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@MCS - You might consider at least looking at some sample code from EF4 POCO T4 templates. It's actually fairly light-weight, and you may find it very similar to the code you will end up hand-writing. As I said, if you're using an ORM, much of the point of it is to save you the duplication of efforts on creating a database & mapping for existing entities, or creating entities & mapping for an existing database. – Jerad Rose Jun 17 '11 at 15:05
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I can think of a few more reasons why you would want to use Code First and a manually created database. First, you get full control over the database schema, mapping logic, and entities. Some people here were saying "don't use EF then" - but EF's primary goal is ORM, not code generation. Also, EF's "EDMX" designer surface is terrible for any DB with more than about 8 tables or so. It's dead slow, and requires specialized connection strings. It's also hard to unit test. Code first is hard to use in production scenarios where a formal DB release process is required. – ShadowChaser Sep 29 '11 at 22:25

Entity Framework Power Tools allows you to reverse engineer a database to generate code first like code (that won't re-generate your database). Then you can tweak it from there as you need.

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Interesting. What is the difference between this and using the Model First POCO T4 templates? – Jerad Rose Jun 17 '11 at 3:10

I believe you have to decide what your system of reference is -- the code (Code First) or the database (Model First). If you have an existing database, then go with a Code First approach, it will be hard to keep your changes in synch without generating your model from your code, or your code from your model.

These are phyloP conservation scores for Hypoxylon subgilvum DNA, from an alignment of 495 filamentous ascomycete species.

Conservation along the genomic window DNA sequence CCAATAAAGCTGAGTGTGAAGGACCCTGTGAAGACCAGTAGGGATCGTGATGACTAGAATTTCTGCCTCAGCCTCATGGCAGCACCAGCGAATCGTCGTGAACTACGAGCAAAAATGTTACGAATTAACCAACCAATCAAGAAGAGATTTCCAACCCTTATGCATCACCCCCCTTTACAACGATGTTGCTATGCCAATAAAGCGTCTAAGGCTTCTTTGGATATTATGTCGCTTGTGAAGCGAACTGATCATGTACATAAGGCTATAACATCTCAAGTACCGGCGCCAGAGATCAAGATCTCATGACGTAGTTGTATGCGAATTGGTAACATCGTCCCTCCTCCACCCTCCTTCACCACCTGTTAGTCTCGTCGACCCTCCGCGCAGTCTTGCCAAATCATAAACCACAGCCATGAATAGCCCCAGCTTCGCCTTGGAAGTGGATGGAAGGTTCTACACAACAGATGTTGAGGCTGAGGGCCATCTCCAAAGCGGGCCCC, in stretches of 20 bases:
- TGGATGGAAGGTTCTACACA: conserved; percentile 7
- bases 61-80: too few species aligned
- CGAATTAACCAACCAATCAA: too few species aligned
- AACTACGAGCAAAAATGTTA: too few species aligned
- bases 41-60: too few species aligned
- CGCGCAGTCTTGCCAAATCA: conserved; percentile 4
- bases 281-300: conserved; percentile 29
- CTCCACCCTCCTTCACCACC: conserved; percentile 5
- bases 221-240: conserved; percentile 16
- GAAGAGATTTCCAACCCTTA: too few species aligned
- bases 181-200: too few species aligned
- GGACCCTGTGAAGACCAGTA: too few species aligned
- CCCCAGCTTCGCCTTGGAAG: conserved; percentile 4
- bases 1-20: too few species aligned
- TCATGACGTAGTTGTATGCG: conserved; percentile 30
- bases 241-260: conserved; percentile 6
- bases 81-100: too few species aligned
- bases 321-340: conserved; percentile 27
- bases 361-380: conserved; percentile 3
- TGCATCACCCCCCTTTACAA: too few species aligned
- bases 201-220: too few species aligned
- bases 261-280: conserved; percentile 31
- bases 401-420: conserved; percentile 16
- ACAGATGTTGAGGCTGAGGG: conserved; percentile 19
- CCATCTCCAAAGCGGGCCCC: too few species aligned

If you have an existing database, but want to extend your model beyond the generated code, you could implement partial classes to accomplish this.

If you want to manually map your EF4 code and your database, you could consider this approach. However, this eliminates some of the benefit of an ORM, which is to set up the mapping for you.

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Well I guess you can't have your cake and eat it too in this case - there has to be one definite source on what your model is, it is either the database (DB first), which then generates matching code for you, or the code (Code first) which will then create a matching DB.

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Isn't EF useful as an ORM tool? Does it have generate either code or DB to be useful? – MCS Jun 17 '11 at 3:04
    
The definition of an ORM is that it generates Data Repository plumbing code for you based on some form of model. – Mitch Wheat Jun 17 '11 at 3:05
    
The database can be your one definite source without requiring that your classes be auto-generated from it. @Mitch Wheat: Entity Framework can still handle the data repository plumbing without requiring that your classes be automatically generated from your database model. – StriplingWarrior Jun 17 '11 at 3:46

The Entity Framework team answered these questions on their blog: http://blogs.msdn.com/b/adonet/archive/2011/03/07/when-is-code-first-not-code-first.aspx